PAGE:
I like great tools. An efficient tool will help you do a piece of work faster than when you are on your own. If the tool is made by someone who is close to the material chances are the tool is efficient. The tool I use most is SQL Developer. It is easy to use and I promote it to any developer where I work, especially if they only need a quick access to the data dictionary, run some simple (or complex) SQL statements. It is not invasive, contrary to other tools it does not provide all the DBA tools that may be useful in some cases, but also may be rather intrusive and put a severe load on oracle instance as it queries the internal v$-tables.
Installation of SQL Developer can hardly be easier; unpack a zip-file, and execute the program. It asks for the java.exe if you downloaded the version without java and asks you if you would like to migrate from a previous version. Connection can be done through JDBC, meaning no oracle client is necessary, but in case you have the client software installed, it lets you pick a connection from a list of known tns-connections.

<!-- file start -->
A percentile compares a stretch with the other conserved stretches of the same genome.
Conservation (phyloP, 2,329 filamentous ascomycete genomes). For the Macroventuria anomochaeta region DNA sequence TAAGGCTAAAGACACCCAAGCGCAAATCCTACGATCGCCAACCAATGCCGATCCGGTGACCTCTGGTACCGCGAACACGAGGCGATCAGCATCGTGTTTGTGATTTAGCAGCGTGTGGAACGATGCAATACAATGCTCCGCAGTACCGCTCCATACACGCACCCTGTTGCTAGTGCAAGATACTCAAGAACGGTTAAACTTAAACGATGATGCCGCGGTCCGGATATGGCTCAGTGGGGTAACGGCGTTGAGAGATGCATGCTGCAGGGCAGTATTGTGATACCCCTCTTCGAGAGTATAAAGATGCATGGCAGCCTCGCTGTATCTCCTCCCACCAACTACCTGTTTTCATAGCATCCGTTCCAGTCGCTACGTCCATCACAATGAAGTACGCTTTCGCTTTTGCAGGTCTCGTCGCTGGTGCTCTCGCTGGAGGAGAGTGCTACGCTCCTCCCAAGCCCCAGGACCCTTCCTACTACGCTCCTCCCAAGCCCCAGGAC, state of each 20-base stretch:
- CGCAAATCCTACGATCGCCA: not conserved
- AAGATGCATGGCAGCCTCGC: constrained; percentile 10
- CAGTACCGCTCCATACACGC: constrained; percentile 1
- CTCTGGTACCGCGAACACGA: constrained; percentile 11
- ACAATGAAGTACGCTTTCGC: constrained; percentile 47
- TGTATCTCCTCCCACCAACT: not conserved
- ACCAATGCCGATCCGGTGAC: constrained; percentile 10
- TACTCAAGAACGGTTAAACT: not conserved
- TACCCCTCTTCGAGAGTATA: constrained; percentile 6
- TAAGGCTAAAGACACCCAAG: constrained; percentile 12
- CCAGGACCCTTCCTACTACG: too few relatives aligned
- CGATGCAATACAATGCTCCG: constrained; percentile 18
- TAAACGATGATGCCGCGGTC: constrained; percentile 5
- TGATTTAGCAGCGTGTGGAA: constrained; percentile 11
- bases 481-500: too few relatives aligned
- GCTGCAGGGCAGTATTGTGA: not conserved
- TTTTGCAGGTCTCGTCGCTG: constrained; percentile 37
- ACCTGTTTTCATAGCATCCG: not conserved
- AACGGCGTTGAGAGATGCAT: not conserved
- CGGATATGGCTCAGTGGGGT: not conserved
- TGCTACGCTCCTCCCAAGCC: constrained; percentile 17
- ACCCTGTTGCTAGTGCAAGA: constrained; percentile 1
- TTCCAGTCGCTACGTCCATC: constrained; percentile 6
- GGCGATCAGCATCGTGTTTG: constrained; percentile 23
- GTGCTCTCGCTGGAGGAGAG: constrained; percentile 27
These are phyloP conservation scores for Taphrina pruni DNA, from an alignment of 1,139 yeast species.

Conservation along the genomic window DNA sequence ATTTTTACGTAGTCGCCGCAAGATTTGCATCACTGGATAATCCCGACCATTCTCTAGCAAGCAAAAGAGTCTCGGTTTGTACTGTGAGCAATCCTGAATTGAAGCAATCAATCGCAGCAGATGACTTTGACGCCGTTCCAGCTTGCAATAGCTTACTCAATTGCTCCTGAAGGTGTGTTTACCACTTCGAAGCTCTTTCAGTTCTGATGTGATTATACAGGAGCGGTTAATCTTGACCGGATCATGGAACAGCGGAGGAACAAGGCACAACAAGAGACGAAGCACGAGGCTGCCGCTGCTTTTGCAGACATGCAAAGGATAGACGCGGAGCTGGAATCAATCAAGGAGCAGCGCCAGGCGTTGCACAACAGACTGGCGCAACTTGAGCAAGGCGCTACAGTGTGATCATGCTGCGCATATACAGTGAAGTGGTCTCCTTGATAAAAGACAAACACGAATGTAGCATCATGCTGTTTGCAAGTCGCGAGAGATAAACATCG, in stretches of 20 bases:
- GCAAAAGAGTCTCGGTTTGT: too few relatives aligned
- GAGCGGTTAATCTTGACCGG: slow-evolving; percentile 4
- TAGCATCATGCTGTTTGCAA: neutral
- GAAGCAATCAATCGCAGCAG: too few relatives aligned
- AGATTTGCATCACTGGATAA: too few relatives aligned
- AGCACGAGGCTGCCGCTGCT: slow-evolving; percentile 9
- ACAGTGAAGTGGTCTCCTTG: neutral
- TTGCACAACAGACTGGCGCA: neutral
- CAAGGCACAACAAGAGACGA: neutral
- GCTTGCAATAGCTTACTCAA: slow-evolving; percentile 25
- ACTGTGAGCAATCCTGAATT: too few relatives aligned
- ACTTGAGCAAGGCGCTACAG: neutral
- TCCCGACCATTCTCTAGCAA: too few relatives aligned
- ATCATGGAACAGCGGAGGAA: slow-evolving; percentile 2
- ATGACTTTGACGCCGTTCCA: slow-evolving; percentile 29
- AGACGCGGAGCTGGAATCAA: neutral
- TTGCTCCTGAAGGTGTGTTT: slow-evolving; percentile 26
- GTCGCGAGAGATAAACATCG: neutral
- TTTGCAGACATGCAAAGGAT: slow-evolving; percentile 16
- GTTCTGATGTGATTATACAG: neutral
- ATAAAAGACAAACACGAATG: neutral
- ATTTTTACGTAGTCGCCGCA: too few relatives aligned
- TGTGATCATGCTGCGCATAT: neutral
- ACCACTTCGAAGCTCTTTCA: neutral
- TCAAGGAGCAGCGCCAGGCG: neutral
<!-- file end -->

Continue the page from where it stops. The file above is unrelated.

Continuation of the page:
Latest version 1.5 adds support for CVS and Subversion, and lets you generate documentation in html-format. Very useful for offline-browsing or add to some intra net server.
Another tool I use is Schemester. Simple and efficient to capture a data model from the database and visualize the foreign keys. Schemester used to be located at www.schemester.co.uk, but that site seems to have been abandoned, and I have not seen much activity around it for some time now. As you upgrade or change the data model in Schemester it can generate “delta DB DDL script”. On top of my wish list for SQL Developer are these features from Schemester. If the status quo sets the standard they are likely to be implemented without some bugs that Schemester has.
Sue Harper posts updates about SQL Developer on her blog, you won’t have too many posts to catch up, but the tidbits are absolutely useful (like when I can look forward to a new version.)